# Friction Model

Well in the real world, objects are not perfectly flat or perfectly smooth (and even if they were you get other problems like cold welding as I'll explain later). In the real world, the surface of each object has imperfections and is going to look like peaks, valleys, canyons, ridges, holes, etc. That means when two surfaces come into contact there is "locking" between the surfaces. Even if you think of this down to the atomic level, some atoms will be higher than others on the surface. You can think of that egg crate foam and how two pieces will interact if you place the pointy surfaces against each other. There are other effects at this scale and all of these microscopic interactions result in the force we simplify and call friction.

Now the extreme case of surface interaction, say you have two very clean and very smooth pieces of metal, these two metals can actually bond together in what is known as cold welding. The atoms of each piece join together to make the piece whole (I'm simplifying here). What I'm trying to illustrate, is that at the atomic level of friction, atoms are and can be exchanged between the two surfaces. So that friction force is also a result of inter-atomic bonds. It is a complex phenomenon.

# Conclusion

The atoms / surface of your fingers are not perfectly smooth, and they interact with the glass surface providing the necessary force to counter gravity. Friction is generated all long the interface and produces a resultant friction force equivalent in magnitude to the gravitational force. The friction is produced from surface roughness, interatomic, intermolecular, and electrostatic forces/interactions.

• While this is correct it's simply not what the OP is asking. Commented Apr 1, 2018 at 14:25
• The extremely simple answer is that the OP is not applying a horizontal force, but is of course applying an upwards force. It's that simple. Commented Apr 1, 2018 at 14:36
• @Fattie, It is hard to decipher the OP's real question. When he asked about horizontal force, I simply understood that to be squeezing from the fingers. But your explanation makes sense. There is no net horizontal force (in the arm) only an upwards force in the arm that counteracts gravity (where friction is transferring the vertical force from the glass to the hand). My answer should still be helpful in understanding that last bit. Commented Apr 3, 2018 at 4:12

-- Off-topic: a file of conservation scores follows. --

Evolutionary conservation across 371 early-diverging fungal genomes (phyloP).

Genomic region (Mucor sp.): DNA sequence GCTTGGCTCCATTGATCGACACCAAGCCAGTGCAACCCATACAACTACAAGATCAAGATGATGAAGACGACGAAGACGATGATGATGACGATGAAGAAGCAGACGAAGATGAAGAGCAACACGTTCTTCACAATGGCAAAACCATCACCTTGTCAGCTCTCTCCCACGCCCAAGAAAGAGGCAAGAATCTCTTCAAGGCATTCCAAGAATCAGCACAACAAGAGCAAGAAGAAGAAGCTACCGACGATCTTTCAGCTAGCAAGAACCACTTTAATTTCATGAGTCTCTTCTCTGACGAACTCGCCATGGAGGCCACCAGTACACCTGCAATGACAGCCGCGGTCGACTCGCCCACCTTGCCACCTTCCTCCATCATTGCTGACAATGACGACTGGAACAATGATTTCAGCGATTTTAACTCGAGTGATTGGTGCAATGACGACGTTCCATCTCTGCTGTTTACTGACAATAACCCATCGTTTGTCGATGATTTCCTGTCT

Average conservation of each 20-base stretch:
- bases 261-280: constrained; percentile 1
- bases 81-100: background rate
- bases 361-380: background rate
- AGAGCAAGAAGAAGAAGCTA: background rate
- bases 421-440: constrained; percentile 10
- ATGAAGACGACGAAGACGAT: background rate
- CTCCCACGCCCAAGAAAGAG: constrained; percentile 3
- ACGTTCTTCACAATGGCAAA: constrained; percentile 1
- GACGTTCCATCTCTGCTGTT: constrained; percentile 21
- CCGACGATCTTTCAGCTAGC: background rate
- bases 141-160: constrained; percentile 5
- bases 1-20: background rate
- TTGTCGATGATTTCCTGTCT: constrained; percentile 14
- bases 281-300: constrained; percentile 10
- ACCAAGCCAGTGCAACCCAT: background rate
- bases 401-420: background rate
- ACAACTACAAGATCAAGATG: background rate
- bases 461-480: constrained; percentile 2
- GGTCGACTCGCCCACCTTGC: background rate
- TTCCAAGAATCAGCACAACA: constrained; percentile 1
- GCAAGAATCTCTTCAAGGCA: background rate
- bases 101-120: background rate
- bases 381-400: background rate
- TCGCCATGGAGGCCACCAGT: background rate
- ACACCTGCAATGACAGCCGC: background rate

"I am applying a force horizontally ..."

# Absolutely, totally wrong.

In the photos, you are applying an upwards force to the mass. Just as you would expect.

The only purpose of the finger pinch force is to increase static friction. Note that if you simply dry the glass and glue the glass to your fingers (or use, say, gloves with velcro and velcro on the glass) you of course can completely stop the "pinching" force. For example, very simply if the glass is dry, the horizontal "pinching" force need be much less - and if the glass is sticky rubber (like a reusable Starbucks mug) the horizontal "pinching" force is almost nothing.

The method of holding the glass (friction, pinching, velcro, whatever) is totally irrelevant.

You are right now in the photo applying an upwards force to the mass. - note that, extremely simply, if you slowly decrease the upwards force you are applying, the glass will, of course, move down towards the floor. Similarly if you, say, stand on a chair as in the photo, and jump off the chair, the glass (and you, and your hand) will of course move straight down. No matter how much pinching force you apply, the pinching force will obviously make utterly no difference to it moving down.

One small detail. As any video game programmer will instantly observe, actually purely regarding the pinching force: you absolutely are not applying a horizontal force. The various forces from your fingers/thumb cancel out as seen from overhead. The force in the X axis is, supplied by "you", is of course precisely zero. (If it was not zero, you would be ... throwing the glass! it would be moving in the direction of that horizontal force! You absolutely are not applying a horizontal force.)

To help with the embarrassing downvoters, here's a very basic explantion:

and here's all horizontal forces on the glass: